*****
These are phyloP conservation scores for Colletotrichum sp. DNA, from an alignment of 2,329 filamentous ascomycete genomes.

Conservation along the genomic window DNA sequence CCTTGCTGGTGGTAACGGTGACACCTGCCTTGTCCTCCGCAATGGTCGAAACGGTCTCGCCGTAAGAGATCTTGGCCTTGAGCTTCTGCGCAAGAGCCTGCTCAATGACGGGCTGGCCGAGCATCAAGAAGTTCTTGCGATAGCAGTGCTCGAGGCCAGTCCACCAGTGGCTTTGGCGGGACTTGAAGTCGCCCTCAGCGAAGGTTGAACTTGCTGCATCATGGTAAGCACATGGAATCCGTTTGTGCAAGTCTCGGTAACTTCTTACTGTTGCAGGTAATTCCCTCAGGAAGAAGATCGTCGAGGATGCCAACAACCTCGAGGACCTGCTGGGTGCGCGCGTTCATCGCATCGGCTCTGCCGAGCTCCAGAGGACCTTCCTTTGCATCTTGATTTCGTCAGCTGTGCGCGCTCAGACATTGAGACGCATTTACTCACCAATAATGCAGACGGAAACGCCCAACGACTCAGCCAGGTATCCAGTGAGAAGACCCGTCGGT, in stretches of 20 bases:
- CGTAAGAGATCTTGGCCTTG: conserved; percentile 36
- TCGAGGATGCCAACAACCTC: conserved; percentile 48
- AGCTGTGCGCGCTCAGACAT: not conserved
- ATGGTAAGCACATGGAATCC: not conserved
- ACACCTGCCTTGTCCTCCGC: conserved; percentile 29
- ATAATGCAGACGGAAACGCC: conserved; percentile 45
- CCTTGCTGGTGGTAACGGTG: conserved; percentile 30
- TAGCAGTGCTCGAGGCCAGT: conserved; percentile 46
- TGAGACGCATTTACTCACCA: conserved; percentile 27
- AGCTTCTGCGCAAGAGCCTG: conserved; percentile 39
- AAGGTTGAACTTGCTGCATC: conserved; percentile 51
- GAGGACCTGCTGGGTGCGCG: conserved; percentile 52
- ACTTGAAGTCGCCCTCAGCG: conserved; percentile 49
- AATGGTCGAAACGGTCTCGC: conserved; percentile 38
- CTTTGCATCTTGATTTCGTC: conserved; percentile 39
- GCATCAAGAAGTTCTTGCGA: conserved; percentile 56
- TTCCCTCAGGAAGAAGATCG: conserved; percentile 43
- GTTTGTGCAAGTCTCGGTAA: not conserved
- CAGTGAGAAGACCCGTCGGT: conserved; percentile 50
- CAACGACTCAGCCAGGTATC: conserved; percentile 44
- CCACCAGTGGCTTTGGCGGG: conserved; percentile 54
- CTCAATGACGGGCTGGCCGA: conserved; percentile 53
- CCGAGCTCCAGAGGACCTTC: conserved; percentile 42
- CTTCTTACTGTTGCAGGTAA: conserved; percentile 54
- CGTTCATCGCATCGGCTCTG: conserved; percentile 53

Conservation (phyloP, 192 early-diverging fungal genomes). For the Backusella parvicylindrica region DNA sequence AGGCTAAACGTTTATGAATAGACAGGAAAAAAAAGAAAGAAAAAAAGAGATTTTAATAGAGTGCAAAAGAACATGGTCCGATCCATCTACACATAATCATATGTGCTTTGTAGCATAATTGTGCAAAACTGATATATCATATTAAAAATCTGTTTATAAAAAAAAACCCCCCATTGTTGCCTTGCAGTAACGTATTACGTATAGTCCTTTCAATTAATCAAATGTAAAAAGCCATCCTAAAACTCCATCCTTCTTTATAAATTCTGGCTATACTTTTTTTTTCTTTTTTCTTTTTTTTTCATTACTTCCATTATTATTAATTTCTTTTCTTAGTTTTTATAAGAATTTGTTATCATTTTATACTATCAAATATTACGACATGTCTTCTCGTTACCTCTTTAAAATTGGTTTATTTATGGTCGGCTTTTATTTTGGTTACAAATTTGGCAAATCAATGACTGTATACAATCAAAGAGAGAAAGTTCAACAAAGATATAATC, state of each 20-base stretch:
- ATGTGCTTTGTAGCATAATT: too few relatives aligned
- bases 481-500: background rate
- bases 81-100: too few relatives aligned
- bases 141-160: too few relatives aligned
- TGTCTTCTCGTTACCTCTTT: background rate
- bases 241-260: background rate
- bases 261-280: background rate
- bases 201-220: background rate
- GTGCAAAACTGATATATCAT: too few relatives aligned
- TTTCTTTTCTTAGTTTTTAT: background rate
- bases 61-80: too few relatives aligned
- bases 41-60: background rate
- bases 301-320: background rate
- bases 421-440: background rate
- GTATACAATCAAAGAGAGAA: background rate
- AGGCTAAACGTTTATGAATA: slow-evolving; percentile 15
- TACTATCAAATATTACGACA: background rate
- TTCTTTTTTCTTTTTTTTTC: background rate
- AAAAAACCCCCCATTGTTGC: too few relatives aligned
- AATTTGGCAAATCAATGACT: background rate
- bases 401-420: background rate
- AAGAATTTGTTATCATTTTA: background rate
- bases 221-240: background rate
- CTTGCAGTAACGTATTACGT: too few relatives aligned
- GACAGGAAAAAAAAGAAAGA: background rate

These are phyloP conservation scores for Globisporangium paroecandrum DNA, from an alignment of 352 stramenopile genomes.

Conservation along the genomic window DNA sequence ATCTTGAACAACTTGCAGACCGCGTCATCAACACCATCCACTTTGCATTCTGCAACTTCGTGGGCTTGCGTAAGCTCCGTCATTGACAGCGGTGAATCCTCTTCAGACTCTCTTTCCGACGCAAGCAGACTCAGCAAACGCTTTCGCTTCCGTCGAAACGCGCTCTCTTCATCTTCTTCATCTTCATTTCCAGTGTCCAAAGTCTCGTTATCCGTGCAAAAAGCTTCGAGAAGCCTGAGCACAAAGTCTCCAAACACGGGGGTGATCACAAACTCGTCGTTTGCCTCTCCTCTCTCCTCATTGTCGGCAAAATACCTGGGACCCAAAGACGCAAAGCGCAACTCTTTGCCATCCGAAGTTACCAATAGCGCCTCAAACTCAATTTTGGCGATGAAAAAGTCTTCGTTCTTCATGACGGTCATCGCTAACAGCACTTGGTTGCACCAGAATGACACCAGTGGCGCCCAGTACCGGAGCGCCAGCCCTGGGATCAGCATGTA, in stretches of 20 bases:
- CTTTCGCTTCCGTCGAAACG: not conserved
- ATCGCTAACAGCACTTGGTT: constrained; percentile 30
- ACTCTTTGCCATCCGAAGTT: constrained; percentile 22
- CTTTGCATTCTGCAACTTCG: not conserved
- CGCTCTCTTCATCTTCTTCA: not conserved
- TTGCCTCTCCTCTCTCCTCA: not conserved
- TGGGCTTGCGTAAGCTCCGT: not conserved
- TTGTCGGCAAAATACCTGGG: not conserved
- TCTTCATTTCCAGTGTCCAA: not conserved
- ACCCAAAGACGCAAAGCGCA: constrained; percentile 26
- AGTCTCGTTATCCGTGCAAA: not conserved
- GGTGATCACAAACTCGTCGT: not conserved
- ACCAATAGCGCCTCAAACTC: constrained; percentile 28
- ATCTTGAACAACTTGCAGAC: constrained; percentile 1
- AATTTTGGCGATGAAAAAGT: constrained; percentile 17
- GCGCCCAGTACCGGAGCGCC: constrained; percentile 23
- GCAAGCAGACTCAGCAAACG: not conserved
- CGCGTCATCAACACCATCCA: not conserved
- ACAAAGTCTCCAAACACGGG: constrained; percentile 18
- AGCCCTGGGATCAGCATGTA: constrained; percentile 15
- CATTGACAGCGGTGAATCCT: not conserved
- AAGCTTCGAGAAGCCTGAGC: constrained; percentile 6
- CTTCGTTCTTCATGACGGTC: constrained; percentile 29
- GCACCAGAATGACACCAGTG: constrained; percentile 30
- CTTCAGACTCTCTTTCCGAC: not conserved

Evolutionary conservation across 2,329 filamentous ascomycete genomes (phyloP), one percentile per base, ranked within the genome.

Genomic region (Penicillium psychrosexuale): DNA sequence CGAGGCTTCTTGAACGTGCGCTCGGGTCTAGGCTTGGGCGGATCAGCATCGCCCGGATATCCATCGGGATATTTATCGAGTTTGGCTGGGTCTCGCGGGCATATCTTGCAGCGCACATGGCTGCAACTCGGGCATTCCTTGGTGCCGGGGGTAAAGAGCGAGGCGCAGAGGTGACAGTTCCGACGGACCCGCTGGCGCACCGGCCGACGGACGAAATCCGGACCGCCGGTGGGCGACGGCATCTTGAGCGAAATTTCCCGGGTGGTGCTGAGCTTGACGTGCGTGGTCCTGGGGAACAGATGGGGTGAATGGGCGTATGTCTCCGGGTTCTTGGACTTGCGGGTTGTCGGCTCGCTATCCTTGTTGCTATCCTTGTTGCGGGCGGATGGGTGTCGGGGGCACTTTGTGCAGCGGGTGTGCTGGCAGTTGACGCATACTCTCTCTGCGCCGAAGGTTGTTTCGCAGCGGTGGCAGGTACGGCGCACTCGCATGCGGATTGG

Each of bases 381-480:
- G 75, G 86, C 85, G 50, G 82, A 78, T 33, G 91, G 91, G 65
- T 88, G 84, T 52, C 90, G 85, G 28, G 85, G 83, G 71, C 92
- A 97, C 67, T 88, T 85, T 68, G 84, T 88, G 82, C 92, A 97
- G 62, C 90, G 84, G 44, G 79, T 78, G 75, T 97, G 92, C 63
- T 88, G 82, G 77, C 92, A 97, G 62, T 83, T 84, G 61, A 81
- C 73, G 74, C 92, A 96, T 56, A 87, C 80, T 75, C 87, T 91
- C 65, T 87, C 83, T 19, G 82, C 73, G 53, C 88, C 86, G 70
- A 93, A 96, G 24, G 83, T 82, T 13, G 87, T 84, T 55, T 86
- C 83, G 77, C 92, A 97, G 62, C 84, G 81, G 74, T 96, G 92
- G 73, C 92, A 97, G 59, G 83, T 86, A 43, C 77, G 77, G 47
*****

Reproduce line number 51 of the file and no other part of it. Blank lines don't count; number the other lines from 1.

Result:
- bases 221-240: background rate